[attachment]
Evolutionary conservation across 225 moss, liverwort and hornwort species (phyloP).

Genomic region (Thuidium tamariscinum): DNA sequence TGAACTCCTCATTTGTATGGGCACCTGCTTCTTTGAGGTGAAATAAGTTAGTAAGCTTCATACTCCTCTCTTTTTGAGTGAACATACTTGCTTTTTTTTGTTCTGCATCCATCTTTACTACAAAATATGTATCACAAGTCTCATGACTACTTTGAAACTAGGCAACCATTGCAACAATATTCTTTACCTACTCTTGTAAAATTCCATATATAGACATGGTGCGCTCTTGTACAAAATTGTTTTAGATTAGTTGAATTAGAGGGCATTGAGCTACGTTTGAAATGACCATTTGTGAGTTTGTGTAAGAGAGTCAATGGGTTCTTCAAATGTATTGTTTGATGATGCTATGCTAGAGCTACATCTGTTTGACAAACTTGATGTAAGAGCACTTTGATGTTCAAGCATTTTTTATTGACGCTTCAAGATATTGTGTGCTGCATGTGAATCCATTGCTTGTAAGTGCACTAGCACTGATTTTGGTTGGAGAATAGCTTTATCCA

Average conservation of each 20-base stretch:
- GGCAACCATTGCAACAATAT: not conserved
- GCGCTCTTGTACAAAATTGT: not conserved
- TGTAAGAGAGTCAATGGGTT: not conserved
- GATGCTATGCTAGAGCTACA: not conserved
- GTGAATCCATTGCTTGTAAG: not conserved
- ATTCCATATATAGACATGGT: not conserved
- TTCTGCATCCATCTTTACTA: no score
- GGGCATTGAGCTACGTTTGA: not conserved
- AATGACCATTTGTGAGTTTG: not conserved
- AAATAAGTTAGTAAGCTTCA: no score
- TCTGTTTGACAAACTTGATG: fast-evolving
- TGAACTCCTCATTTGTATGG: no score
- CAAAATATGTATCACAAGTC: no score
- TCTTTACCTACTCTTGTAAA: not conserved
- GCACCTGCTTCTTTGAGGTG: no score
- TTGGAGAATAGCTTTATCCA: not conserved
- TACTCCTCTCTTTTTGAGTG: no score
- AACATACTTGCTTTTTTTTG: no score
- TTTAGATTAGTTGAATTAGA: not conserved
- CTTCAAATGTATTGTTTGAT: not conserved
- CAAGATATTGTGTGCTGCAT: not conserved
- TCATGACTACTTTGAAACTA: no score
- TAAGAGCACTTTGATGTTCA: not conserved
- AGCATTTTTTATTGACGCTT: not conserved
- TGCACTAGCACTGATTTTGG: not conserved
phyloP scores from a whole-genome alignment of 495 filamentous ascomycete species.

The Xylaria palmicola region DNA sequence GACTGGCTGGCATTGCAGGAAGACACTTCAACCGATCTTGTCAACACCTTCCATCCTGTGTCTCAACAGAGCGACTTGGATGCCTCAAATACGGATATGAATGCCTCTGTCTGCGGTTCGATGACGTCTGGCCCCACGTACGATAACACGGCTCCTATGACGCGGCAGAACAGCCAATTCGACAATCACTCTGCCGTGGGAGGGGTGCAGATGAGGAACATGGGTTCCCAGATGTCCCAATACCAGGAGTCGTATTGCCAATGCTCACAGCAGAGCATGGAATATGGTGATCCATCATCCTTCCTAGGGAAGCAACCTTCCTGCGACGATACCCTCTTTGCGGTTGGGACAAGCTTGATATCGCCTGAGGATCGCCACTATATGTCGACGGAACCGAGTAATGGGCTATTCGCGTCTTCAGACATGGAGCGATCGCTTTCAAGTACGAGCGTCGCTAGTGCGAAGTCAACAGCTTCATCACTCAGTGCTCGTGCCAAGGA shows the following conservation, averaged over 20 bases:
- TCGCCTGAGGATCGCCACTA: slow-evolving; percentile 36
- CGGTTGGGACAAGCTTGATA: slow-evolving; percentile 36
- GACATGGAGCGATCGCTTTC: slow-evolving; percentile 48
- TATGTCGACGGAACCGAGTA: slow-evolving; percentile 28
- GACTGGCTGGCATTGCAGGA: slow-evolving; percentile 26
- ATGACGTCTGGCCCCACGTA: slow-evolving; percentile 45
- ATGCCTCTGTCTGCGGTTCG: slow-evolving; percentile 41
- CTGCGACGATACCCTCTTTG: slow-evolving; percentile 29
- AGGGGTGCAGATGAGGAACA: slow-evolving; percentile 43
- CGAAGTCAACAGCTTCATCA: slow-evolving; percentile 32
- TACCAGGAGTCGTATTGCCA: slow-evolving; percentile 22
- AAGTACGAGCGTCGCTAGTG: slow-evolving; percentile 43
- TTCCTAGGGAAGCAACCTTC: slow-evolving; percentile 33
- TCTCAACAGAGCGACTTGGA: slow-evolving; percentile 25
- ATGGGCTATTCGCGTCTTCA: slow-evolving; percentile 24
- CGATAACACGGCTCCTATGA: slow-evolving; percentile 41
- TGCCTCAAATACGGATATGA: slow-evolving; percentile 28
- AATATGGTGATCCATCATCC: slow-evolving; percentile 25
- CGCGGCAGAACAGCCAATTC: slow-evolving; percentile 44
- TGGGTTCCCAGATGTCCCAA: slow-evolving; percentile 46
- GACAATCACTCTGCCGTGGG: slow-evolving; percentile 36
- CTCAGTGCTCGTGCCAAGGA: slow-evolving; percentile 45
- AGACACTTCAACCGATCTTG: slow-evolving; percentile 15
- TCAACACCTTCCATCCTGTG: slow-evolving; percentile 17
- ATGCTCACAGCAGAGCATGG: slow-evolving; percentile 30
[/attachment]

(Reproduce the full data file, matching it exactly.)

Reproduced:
Evolutionary conservation across 225 moss, liverwort and hornwort species (phyloP).

Genomic region (Thuidium tamariscinum): DNA sequence TGAACTCCTCATTTGTATGGGCACCTGCTTCTTTGAGGTGAAATAAGTTAGTAAGCTTCATACTCCTCTCTTTTTGAGTGAACATACTTGCTTTTTTTTGTTCTGCATCCATCTTTACTACAAAATATGTATCACAAGTCTCATGACTACTTTGAAACTAGGCAACCATTGCAACAATATTCTTTACCTACTCTTGTAAAATTCCATATATAGACATGGTGCGCTCTTGTACAAAATTGTTTTAGATTAGTTGAATTAGAGGGCATTGAGCTACGTTTGAAATGACCATTTGTGAGTTTGTGTAAGAGAGTCAATGGGTTCTTCAAATGTATTGTTTGATGATGCTATGCTAGAGCTACATCTGTTTGACAAACTTGATGTAAGAGCACTTTGATGTTCAAGCATTTTTTATTGACGCTTCAAGATATTGTGTGCTGCATGTGAATCCATTGCTTGTAAGTGCACTAGCACTGATTTTGGTTGGAGAATAGCTTTATCCA

Average conservation of each 20-base stretch:
- GGCAACCATTGCAACAATAT: not conserved
- GCGCTCTTGTACAAAATTGT: not conserved
- TGTAAGAGAGTCAATGGGTT: not conserved
- GATGCTATGCTAGAGCTACA: not conserved
- GTGAATCCATTGCTTGTAAG: not conserved
- ATTCCATATATAGACATGGT: not conserved
- TTCTGCATCCATCTTTACTA: no score
- GGGCATTGAGCTACGTTTGA: not conserved
- AATGACCATTTGTGAGTTTG: not conserved
- AAATAAGTTAGTAAGCTTCA: no score
- TCTGTTTGACAAACTTGATG: fast-evolving
- TGAACTCCTCATTTGTATGG: no score
- CAAAATATGTATCACAAGTC: no score
- TCTTTACCTACTCTTGTAAA: not conserved
- GCACCTGCTTCTTTGAGGTG: no score
- TTGGAGAATAGCTTTATCCA: not conserved
- TACTCCTCTCTTTTTGAGTG: no score
- AACATACTTGCTTTTTTTTG: no score
- TTTAGATTAGTTGAATTAGA: not conserved
- CTTCAAATGTATTGTTTGAT: not conserved
- CAAGATATTGTGTGCTGCAT: not conserved
- TCATGACTACTTTGAAACTA: no score
- TAAGAGCACTTTGATGTTCA: not conserved
- AGCATTTTTTATTGACGCTT: not conserved
- TGCACTAGCACTGATTTTGG: not conserved
phyloP scores from a whole-genome alignment of 495 filamentous ascomycete species.

The Xylaria palmicola region DNA sequence GACTGGCTGGCATTGCAGGAAGACACTTCAACCGATCTTGTCAACACCTTCCATCCTGTGTCTCAACAGAGCGACTTGGATGCCTCAAATACGGATATGAATGCCTCTGTCTGCGGTTCGATGACGTCTGGCCCCACGTACGATAACACGGCTCCTATGACGCGGCAGAACAGCCAATTCGACAATCACTCTGCCGTGGGAGGGGTGCAGATGAGGAACATGGGTTCCCAGATGTCCCAATACCAGGAGTCGTATTGCCAATGCTCACAGCAGAGCATGGAATATGGTGATCCATCATCCTTCCTAGGGAAGCAACCTTCCTGCGACGATACCCTCTTTGCGGTTGGGACAAGCTTGATATCGCCTGAGGATCGCCACTATATGTCGACGGAACCGAGTAATGGGCTATTCGCGTCTTCAGACATGGAGCGATCGCTTTCAAGTACGAGCGTCGCTAGTGCGAAGTCAACAGCTTCATCACTCAGTGCTCGTGCCAAGGA shows the following conservation, averaged over 20 bases:
- TCGCCTGAGGATCGCCACTA: slow-evolving; percentile 36
- CGGTTGGGACAAGCTTGATA: slow-evolving; percentile 36
- GACATGGAGCGATCGCTTTC: slow-evolving; percentile 48
- TATGTCGACGGAACCGAGTA: slow-evolving; percentile 28
- GACTGGCTGGCATTGCAGGA: slow-evolving; percentile 26
- ATGACGTCTGGCCCCACGTA: slow-evolving; percentile 45
- ATGCCTCTGTCTGCGGTTCG: slow-evolving; percentile 41
- CTGCGACGATACCCTCTTTG: slow-evolving; percentile 29
- AGGGGTGCAGATGAGGAACA: slow-evolving; percentile 43
- CGAAGTCAACAGCTTCATCA: slow-evolving; percentile 32
- TACCAGGAGTCGTATTGCCA: slow-evolving; percentile 22
- AAGTACGAGCGTCGCTAGTG: slow-evolving; percentile 43
- TTCCTAGGGAAGCAACCTTC: slow-evolving; percentile 33
- TCTCAACAGAGCGACTTGGA: slow-evolving; percentile 25
- ATGGGCTATTCGCGTCTTCA: slow-evolving; percentile 24
- CGATAACACGGCTCCTATGA: slow-evolving; percentile 41
- TGCCTCAAATACGGATATGA: slow-evolving; percentile 28
- AATATGGTGATCCATCATCC: slow-evolving; percentile 25
- CGCGGCAGAACAGCCAATTC: slow-evolving; percentile 44
- TGGGTTCCCAGATGTCCCAA: slow-evolving; percentile 46
- GACAATCACTCTGCCGTGGG: slow-evolving; percentile 36
- CTCAGTGCTCGTGCCAAGGA: slow-evolving; percentile 45
- AGACACTTCAACCGATCTTG: slow-evolving; percentile 15
- TCAACACCTTCCATCCTGTG: slow-evolving; percentile 17
- ATGCTCACAGCAGAGCATGG: slow-evolving; percentile 30